As the security and visibility remain focused inside the office perimeter and mobile devices extend beyond it, the security-debt of newly introduced Shadow IT devices will unearth many goldmines for cyberattackers.

MTD (Mobile Threat Defense) will become as widely-adopted as endpoint protection platforms. As mobile-borne threats increase, grasping the low hanging fruit that is unsecure mobile devices, the need and value of MTD will become a priority.

Securing traditional (Mac/Win) endpoints with an Endpoint Protection Platform became common-place after traditional malware became too prolific to avoid. Mobile threats are already prevalent in the wild, following in the same upward trajectory as traditional malware.

5G will Open the Floodgates

In 2021, 5G will bring boundless opportunities, both in introducing new ways to connect and elevate the standard for securing 5G infrastructure. Once 5G is widely available, the floodgates will open. And both white and black hats of the world will experience a swift learning curve in navigating the mass distribution and interconnectivity of 5G. The profound speed and reach will connect businesses more than ever before. And will translate to dangerous ripple effects of a successful attack.

5G will revolutionize the security landscape. More devices will go online and we will see more convergence among IT and OT as the environments collide. To avoid creating an attacker’s advantage, the market will learn lessons from cloud adoption and embrace a shared risk responsibility.

As data continuously flows through the potentially vulnerable 5G infrastructure, it will be essential to build holistic security to close the exposure gap. To combat new and emerging threats, both users and service providers have to lock arms to prioritize security measures and build an ecosystem of trusted vendors.

Botnets Pose a Big threat

Botnets pose the single largest security threat in 2021. We can assume that nearly any individual or organization can be taken down considering the size of recent botnets. Earlier in 2020, we saw what has been attributed to the Fancy Bear or APT28. Despite highly collaborative public and private defense efforts that escalated each day. Botnets shut down trading on the New Zealand stock exchange for 4 days.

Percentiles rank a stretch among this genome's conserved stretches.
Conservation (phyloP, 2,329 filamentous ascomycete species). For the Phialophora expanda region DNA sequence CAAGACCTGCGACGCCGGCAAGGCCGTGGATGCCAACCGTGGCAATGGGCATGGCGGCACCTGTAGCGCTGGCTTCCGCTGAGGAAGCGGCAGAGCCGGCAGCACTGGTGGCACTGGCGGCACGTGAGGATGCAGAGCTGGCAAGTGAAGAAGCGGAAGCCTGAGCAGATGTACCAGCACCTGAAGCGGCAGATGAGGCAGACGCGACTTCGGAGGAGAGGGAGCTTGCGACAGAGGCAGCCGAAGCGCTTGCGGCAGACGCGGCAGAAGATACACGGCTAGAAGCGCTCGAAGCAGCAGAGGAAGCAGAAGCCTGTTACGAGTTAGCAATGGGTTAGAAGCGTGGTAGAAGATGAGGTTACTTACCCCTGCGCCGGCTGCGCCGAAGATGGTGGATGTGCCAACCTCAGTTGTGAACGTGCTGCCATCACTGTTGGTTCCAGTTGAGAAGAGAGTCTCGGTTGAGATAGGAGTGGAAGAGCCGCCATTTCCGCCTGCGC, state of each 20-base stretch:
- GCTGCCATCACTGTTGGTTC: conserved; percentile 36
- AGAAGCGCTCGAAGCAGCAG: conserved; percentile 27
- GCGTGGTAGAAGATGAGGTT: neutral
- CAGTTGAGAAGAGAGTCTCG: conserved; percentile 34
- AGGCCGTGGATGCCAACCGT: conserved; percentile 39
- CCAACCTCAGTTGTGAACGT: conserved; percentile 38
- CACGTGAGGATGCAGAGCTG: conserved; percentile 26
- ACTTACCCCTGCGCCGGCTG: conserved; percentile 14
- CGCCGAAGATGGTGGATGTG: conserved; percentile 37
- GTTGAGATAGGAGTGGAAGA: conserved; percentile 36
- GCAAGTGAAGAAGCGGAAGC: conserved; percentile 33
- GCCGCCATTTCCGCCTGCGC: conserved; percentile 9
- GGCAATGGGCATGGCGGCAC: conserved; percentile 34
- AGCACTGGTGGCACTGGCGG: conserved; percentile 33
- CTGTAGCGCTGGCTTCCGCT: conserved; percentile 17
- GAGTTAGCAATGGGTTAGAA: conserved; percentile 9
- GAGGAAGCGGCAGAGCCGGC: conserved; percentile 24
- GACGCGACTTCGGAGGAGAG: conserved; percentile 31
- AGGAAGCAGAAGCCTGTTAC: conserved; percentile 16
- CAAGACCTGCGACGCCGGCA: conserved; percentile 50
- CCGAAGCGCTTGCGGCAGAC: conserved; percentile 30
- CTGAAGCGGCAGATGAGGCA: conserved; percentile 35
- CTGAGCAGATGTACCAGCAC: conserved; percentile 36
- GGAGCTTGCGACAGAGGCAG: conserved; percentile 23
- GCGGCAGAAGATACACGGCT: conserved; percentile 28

We will continue seeing detrimental botnet attacks like this likely more focused on supply chain weaknesses exposed by the pandemic. In parallel, botnets will grow exponentially through the exploitation of consumer devices. As bad actors are aware of increased remote work, compromised home devices added to botnets (TVs, modems, smart lighting, etc.) will be used to exfiltrate data from consumer networks. It’s more likely than ever that information stolen from consumer networks can be used to break into larger prizes: enterprises and governments.

Businesses Will Increasingly Turn To Cybersecurity Outsourcing

With 64,000 more IT professionals expected to lose their jobs by the end of 2020 and cybercrime quadrupling during the pandemic, many companies will be left short-staffed yet increasingly targeted by hackers. Organizations are looking to increasingly outsource cybersecurity to providers that offer extensive security measures. Moreover, in times when focusing on core business activities is more important, decision-makers will have to justify their spending on cybersecurity. 

To level up in 2021, businesses want to become more proactive and offensive against outages, data loss, and digital adversaries. We expect a spike in companies across the U.S., Canada, and Europe seeking cybersecurity service providers to not only handle cloud storage, colocation, data protection, and connectivity tasks but for expertly managed SOC services as well. Vulnerability management and scanning are key to ensure their IT environments are clean and free of cybercriminal activity and ransomware.